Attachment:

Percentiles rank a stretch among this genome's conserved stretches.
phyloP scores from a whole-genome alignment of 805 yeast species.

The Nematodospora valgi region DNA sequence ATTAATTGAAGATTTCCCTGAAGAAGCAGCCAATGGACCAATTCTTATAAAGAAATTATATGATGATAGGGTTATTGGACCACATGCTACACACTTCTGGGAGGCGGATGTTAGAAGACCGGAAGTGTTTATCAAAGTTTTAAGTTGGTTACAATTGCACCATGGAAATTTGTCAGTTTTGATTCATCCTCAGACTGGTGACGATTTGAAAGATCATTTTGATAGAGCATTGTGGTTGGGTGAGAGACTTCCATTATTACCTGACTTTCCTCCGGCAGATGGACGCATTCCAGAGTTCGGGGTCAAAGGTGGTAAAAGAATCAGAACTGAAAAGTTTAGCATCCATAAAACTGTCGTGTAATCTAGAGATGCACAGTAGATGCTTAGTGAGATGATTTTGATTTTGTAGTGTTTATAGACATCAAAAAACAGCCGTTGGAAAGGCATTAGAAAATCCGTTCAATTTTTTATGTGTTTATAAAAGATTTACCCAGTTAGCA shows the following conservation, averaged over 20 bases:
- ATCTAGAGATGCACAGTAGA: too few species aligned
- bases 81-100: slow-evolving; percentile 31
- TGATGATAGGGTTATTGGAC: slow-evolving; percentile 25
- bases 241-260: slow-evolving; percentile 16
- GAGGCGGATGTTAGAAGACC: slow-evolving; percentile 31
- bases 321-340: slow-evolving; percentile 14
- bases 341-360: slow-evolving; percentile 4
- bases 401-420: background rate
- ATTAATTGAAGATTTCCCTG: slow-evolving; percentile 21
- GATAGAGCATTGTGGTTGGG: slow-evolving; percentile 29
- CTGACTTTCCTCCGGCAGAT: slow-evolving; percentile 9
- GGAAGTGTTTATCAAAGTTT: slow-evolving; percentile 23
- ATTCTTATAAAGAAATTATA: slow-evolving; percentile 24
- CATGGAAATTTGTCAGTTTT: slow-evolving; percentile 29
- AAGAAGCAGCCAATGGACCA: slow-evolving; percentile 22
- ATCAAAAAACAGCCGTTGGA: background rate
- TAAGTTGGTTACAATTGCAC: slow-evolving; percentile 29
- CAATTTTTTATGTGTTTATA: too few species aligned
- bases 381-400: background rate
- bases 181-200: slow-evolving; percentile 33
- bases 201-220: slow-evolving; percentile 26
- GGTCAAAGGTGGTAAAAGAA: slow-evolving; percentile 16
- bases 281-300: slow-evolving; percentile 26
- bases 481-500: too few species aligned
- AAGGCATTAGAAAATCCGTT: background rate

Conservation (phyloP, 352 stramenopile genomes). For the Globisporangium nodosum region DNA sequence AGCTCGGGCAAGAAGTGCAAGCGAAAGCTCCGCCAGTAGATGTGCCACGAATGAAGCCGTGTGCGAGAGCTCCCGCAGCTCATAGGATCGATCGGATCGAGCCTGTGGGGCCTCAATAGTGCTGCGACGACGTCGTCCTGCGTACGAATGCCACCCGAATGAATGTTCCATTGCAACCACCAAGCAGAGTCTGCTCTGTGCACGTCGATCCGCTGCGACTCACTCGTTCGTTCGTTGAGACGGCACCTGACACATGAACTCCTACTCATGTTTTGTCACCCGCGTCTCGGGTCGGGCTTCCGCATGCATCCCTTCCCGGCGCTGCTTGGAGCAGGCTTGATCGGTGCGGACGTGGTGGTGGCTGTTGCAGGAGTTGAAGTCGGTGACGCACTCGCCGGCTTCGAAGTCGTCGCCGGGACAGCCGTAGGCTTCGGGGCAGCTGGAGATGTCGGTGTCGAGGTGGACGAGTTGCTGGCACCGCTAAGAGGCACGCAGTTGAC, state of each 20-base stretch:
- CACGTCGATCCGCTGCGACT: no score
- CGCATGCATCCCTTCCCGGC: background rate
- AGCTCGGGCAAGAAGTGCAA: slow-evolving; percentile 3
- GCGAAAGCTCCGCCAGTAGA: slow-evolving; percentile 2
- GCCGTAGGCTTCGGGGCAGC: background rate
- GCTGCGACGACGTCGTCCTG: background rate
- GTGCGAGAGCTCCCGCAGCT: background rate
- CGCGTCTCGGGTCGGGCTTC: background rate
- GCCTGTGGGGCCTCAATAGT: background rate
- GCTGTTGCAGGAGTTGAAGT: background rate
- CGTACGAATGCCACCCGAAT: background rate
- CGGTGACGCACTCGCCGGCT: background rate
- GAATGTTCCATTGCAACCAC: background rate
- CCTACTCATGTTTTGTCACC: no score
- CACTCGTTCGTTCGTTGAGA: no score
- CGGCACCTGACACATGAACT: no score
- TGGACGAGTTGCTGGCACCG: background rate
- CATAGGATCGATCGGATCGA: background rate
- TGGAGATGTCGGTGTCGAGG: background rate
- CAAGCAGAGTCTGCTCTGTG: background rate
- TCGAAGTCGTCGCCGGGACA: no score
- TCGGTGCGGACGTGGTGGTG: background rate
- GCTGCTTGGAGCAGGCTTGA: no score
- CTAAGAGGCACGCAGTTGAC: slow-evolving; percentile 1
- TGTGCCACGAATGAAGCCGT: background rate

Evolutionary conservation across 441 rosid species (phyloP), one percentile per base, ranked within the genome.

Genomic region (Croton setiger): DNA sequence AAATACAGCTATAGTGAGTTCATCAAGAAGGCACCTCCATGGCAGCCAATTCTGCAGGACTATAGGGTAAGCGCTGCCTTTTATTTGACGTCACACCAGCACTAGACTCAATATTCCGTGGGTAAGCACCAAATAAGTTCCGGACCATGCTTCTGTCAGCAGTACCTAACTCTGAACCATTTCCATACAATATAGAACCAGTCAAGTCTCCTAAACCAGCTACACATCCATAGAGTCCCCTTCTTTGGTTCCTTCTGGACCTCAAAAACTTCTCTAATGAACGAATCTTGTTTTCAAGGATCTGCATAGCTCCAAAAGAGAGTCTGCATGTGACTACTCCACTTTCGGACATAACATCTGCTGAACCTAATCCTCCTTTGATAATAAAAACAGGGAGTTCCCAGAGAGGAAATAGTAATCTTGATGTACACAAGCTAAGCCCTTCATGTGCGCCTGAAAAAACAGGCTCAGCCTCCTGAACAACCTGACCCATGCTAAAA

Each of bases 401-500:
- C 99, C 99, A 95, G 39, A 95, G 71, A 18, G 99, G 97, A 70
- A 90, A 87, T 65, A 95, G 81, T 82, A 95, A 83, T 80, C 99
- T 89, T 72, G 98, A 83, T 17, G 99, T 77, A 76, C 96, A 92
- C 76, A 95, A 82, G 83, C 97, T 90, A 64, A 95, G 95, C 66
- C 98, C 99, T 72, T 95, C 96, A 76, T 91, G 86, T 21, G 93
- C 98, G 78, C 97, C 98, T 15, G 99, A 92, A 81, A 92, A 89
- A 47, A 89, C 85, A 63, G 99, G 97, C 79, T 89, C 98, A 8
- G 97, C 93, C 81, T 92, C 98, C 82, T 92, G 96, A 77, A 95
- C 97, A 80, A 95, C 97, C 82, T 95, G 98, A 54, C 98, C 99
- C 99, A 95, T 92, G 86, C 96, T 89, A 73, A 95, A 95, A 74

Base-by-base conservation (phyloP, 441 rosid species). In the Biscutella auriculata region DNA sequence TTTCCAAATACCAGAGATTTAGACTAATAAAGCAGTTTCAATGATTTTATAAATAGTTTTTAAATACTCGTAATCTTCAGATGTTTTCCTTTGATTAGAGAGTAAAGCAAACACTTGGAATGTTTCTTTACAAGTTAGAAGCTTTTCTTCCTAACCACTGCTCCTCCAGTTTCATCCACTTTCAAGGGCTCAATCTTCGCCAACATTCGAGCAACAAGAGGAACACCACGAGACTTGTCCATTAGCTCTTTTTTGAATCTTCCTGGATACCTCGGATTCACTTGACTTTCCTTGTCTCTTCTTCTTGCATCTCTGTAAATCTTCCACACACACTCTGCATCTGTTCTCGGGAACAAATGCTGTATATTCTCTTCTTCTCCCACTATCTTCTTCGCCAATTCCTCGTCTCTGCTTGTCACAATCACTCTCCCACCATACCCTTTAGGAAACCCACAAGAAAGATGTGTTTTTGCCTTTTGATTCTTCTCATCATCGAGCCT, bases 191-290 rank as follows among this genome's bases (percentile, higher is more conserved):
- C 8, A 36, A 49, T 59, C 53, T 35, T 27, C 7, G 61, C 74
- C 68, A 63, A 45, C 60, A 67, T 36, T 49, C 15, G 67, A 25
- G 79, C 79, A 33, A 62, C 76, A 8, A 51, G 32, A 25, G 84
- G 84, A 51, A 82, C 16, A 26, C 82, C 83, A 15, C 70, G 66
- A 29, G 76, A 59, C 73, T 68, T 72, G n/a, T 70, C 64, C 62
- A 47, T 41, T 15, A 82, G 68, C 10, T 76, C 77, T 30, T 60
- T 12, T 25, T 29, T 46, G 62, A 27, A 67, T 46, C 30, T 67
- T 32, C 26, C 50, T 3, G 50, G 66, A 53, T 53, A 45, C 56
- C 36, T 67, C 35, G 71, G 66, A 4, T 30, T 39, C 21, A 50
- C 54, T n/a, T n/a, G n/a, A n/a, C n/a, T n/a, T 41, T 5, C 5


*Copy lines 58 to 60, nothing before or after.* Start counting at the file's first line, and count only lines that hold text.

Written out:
- C 99, C 99, A 95, G 39, A 95, G 71, A 18, G 99, G 97, A 70
- A 90, A 87, T 65, A 95, G 81, T 82, A 95, A 83, T 80, C 99
- T 89, T 72, G 98, A 83, T 17, G 99, T 77, A 76, C 96, A 92